NIST: VisionLabs, IDEMIA, and CloudWalk lead in facial recognition accuracy

A report from the US government’s National Institute of Standards and Technology (NIST) reveals the accuracy of various facial recognition algorithms.

The latest edition of the report currently has VisionLabs, IDEMIA, and CloudWalk in the lead:

Higher numbers are better as they indicate a lower prevalence of false positives.

The “N” values represent the number of individuals enrolled in each simulation of aircraft boarding. The N = 42,000 simulation,...

City of Melbourne trials Nokia’s AI tech to keep streets clean and safe

The City of Melbourne is trialing AI technology from Nokia to help increase the cleanliness and safety of the area’s streets.

The local government area is located in Victoria, Australia, and has an area of 37 square kilometers and a population of around 183,756. Illegal waste dumping in the city is a problem that causes both hygiene and safety problems.

Using Nokia’s Scene Analytics AI technology, the city hopes to gain a deeper understanding of waste disposal...

Reintroduction of facial recognition legislation receives mixed responses

The reintroduction of the Facial Recognition and Biometric Technology Moratorium Act in the 117th Congress has received mixed responses.

An initial version of the legislation was introduced in 2020 but was reintroduced June 15 2021 by Sen. Edward Markey (D-Mass.)

“We do not have to forgo privacy and justice for safety,” said Senator Markey. “This legislation is about rooting out systemic racism and stopping invasive technologies from becoming irreversibly embedded...

Amazon will continue to ban police from using its facial recognition AI

Amazon will extend a ban it enacted last year on the use of its facial recognition for law enforcement purposes.

The web giant’s Rekognition service is one of the most powerful facial recognition tools available. Last year, Amazon signed a one-year moratorium that banned its use by police departments following a string of cases where facial recognition services – from various providers – were found to be inaccurate and/or misused by law enforcement.

Amazon has now...

EU regulation sets fines of €20M or up to 4% of turnover for AI misuse

A leaked draft of EU regulation around the use of AI sets hefty fines of up to €20 million or four percent of global turnover (whichever is greater.)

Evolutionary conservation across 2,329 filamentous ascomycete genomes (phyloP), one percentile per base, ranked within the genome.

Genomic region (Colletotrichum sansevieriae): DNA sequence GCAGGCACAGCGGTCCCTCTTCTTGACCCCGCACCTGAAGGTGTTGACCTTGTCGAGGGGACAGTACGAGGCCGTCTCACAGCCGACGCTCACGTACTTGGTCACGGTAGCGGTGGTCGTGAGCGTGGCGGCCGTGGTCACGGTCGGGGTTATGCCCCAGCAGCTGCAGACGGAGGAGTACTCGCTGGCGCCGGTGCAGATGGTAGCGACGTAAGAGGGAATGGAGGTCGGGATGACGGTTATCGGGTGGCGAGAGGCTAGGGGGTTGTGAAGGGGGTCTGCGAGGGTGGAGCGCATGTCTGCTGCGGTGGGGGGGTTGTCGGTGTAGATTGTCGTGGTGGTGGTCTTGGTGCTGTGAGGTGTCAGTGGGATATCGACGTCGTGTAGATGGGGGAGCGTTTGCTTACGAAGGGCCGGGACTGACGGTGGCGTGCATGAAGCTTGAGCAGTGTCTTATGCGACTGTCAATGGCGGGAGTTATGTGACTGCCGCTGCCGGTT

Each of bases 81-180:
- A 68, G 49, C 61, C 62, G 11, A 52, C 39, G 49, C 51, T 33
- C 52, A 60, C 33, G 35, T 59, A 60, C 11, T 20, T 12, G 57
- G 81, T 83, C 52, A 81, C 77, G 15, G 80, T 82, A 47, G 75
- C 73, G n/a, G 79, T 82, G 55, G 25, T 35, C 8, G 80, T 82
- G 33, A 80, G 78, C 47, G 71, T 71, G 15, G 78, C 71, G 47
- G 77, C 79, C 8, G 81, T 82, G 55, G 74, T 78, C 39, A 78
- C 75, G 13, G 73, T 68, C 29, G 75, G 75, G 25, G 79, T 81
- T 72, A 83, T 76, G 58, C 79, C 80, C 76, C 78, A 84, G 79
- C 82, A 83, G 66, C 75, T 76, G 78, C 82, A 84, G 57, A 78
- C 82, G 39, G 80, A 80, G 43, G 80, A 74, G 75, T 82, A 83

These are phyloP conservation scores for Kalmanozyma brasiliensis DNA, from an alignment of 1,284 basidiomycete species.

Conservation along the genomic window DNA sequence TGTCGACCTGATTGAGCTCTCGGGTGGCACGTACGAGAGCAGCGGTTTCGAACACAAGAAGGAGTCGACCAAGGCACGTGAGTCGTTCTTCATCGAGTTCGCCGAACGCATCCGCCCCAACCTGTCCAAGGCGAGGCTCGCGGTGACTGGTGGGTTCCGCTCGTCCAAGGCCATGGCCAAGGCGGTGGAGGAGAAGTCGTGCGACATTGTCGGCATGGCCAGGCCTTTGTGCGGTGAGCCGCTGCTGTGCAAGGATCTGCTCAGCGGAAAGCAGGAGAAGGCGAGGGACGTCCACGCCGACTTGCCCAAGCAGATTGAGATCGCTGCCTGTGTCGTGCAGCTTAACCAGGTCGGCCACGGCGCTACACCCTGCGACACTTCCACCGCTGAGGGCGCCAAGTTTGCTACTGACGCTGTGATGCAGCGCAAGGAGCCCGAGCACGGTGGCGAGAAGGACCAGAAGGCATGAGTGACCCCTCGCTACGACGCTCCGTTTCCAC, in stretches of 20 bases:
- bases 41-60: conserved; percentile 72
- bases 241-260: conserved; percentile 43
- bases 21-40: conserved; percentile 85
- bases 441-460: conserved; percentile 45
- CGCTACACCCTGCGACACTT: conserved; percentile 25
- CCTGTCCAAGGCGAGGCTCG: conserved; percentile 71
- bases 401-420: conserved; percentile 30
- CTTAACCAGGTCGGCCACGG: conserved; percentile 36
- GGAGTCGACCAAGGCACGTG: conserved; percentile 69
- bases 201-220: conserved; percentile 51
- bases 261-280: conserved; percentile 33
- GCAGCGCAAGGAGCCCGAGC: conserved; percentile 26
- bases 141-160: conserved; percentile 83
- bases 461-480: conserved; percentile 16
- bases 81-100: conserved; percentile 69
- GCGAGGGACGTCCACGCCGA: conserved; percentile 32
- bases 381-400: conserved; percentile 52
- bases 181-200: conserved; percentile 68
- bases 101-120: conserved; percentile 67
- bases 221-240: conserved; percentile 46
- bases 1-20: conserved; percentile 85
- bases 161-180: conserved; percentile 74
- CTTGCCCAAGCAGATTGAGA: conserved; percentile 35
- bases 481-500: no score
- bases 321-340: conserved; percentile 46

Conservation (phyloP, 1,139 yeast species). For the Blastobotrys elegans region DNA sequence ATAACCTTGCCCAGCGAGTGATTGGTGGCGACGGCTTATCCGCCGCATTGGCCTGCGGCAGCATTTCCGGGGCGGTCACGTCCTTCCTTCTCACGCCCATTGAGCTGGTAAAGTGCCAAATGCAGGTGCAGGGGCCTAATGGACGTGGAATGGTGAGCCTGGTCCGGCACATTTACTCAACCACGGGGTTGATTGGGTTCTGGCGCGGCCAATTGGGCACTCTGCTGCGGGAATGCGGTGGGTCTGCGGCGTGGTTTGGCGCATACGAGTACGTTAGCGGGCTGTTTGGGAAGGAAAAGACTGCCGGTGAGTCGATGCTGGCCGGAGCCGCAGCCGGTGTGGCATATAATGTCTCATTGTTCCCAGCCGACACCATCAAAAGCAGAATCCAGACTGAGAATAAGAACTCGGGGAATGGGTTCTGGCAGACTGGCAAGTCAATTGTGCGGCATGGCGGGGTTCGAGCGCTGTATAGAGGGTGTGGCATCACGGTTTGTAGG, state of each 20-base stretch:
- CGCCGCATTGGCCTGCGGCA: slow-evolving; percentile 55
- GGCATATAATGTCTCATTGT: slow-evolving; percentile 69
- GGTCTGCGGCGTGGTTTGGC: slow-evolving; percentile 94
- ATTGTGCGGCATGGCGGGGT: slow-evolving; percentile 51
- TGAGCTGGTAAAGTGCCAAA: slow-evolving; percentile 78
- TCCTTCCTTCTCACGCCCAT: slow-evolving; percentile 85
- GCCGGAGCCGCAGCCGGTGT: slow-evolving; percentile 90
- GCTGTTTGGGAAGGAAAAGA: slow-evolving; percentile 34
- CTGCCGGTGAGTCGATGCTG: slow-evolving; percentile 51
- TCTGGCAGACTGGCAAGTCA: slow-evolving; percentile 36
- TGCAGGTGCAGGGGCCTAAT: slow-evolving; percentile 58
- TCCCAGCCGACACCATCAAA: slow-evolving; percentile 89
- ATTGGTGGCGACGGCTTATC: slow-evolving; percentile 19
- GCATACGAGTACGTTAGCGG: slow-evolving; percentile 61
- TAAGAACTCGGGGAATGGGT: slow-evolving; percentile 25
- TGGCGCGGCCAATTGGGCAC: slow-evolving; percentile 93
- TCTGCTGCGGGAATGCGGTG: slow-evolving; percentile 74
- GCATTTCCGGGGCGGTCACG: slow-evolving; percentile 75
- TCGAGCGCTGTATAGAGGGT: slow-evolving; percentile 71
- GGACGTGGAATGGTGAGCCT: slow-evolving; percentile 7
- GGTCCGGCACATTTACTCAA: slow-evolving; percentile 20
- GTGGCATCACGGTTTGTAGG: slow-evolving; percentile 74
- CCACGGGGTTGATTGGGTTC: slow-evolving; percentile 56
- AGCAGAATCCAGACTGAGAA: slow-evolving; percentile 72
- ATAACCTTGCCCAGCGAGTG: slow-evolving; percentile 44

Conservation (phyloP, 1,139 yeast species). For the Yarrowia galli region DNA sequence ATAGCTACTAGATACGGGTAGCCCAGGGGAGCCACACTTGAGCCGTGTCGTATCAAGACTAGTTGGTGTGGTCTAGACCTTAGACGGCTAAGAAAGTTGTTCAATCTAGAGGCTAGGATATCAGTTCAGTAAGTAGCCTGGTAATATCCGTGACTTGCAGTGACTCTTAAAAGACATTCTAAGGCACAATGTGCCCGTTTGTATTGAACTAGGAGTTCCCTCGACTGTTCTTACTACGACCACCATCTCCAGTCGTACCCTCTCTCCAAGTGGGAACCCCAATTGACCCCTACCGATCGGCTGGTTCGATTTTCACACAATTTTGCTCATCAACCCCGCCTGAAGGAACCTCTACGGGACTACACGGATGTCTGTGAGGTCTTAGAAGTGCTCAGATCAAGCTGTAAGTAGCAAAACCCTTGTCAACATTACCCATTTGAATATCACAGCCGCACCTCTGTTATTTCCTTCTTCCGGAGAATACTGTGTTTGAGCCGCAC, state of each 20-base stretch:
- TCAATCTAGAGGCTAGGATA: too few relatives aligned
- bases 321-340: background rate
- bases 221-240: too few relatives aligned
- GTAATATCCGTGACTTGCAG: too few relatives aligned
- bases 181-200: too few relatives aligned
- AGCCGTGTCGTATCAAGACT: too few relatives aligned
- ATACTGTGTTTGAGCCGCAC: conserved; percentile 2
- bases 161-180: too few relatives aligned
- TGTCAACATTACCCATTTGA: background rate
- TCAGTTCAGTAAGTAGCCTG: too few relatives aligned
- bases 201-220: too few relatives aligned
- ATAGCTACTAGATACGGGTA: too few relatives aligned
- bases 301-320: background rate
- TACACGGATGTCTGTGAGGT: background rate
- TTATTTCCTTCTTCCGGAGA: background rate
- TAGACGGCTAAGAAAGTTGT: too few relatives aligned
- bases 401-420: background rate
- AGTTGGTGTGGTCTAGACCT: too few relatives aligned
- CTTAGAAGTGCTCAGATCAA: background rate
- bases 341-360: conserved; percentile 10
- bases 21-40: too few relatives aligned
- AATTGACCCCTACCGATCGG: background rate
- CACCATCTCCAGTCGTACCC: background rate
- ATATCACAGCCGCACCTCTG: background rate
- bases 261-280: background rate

The regulation (PDF) was first reported by Politico and is expected to be announced next week on April 21st.

In the draft, the legislation’s authors wrote:

“Some of the uses and applications of artificial intelligence may generate risks and cause harm to interests and rights that are protected by Union law....

Police use of Clearview AI’s facial recognition increased 26% after Capitol raid

Clearview AI reports that police use of the company’s highly-controversial facial recognition system jumped 26 percent following the raid on the Capitol.

The facial recognition system relies on scraping the data of people from across the web without their explicit consent, a practice which has naturally raised some eyebrows—including the ACLU’s which called it a “nightmare scenario” for privacy.

Around three billion images are said to have been scraped for...

UK and Australia launch joint probe into Clearview AI’s mass data scraping

The UK and Australia have launched a joint probe into the controversial “data scraping” practices of Clearview AI.

Clearview AI has repeatedly made headlines, and rarely for good reason. The company’s facial recognition technology is impressive but relies on scraping billions of people’s data from across the web.

“Common law has never recognised a right to privacy for your face,” Clearview AI lawyer Tor Ekeland argued recently.

Regulators in the UK...

Detroit Police chief says AI face recognition doesn’t work ‘96% of the time’

Detroit Police chief James Craig has acknowledged that AI-powered face recognition doesn’t work the vast majority of times.

“If we would use the software only [for subject identification], we would not solve the case 95-97 percent of the time,” Craig said. “If we were just to use the technology by itself to identify someone, I would say 96 percent of the time it would misidentify.”

Craig’s comments arrive just days after the ACLU (American Civil Liberties...

The ACLU uncovers the first known wrongful arrest due to AI error

The ACLU (American Civil Liberties Union) has forced the police to acknowledge a wrongful arrest due to an erroneous algorithm.

While it’s been suspected that documented racial bias with facial recognition algorithms has led to false arrests, it’s been difficult to prove.

On Wednesday, the ACLU lodged a complaint against the Detroit police after black male Robert Williams was arrested on his front lawn “as his wife Melissa looked on and as his daughters wept from...

Over 1,000 researchers sign letter opposing ‘crime predicting’ AI

More than 1,000 researchers, academics, and experts have signed an open letter opposing the use of AI to predict crime.

Anyone who has watched the sci-fi classic Minority Report will be concerned about attempts to predict crime before it happens. In an ideal scenario, crime prediction could help determine where to allocate police resources – but the reality will be very different.

The researchers are speaking out ahead of an imminent publication titled ‘A Deep Neural...